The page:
Summary Of Richard Rodriguez's Achievement Of Desire

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Our education system is perhaps one of the most complex institutions in the United States. Students are taught to be their most authentic selves but yet are told to think a certain way. In reality, students really don’t have the freedom to be their genuine identity. Our society tells us that a typical student speaks the language, excels in all areas of study, and loves to read. Children who do not fit this mold are often at a disadvantage and do not attain the same acceptance. In the essay, “Achievement of Desire” Richard Rodriguez was a first generation immigrant from Mexico. His parents spoke little English, and had no education. Automatically, his family is an outcast. Throughout Rodriguez’s schooling career he learned to fit the perfect mold of the “typical” American student. He finds himself to be in an internal struggle between social versus family isolation, authenticity and finding his place in the American society.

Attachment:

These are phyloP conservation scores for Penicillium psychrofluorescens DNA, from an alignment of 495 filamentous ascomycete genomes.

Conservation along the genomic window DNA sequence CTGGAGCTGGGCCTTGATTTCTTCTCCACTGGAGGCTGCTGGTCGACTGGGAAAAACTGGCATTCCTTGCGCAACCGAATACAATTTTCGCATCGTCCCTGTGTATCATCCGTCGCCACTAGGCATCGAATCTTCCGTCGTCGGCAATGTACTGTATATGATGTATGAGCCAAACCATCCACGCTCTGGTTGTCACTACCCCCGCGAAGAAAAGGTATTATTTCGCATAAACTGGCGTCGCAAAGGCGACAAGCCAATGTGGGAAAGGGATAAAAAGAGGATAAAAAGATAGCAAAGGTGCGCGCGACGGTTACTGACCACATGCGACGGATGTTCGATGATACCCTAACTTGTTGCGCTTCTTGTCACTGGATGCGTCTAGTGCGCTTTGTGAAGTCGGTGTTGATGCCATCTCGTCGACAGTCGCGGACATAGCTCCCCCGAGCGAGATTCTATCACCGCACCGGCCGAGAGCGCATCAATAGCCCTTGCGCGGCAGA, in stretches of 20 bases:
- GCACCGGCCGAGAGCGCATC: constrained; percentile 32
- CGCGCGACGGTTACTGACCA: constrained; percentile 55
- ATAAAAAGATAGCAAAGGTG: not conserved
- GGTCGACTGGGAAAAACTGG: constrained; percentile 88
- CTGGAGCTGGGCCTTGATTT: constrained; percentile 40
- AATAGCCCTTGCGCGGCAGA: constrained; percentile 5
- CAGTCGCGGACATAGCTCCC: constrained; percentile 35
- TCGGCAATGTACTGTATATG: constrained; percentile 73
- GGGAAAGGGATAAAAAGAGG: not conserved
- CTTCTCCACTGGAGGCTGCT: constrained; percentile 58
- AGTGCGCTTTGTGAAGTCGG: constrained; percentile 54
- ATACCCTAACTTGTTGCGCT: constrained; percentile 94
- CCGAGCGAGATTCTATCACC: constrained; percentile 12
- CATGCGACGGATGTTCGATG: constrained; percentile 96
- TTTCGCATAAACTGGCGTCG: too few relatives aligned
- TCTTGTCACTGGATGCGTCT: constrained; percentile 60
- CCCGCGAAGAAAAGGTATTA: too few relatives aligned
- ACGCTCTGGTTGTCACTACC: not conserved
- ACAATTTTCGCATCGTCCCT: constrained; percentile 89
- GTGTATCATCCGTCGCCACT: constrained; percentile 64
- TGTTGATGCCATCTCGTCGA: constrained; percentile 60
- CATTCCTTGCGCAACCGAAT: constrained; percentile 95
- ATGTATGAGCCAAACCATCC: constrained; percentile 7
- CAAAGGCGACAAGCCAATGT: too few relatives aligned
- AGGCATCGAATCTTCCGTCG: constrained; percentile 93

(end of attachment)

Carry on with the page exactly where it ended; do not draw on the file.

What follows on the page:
As Rodriguez grows into an intellectual student, there is an apparent shift of authority in his life. He found himself to be ashamed his parents and instead yearned to be like his educated teachers. He notes, “I was not proud of my mother and father. I was embarrassed by their lack of education” (Rodriguez 538). In his early school years, Rodriguez often compared himself to his other classmates. American children have educated parents who can help with homework, Rodriguez does not have this relationship with his parents. For example, when trying to

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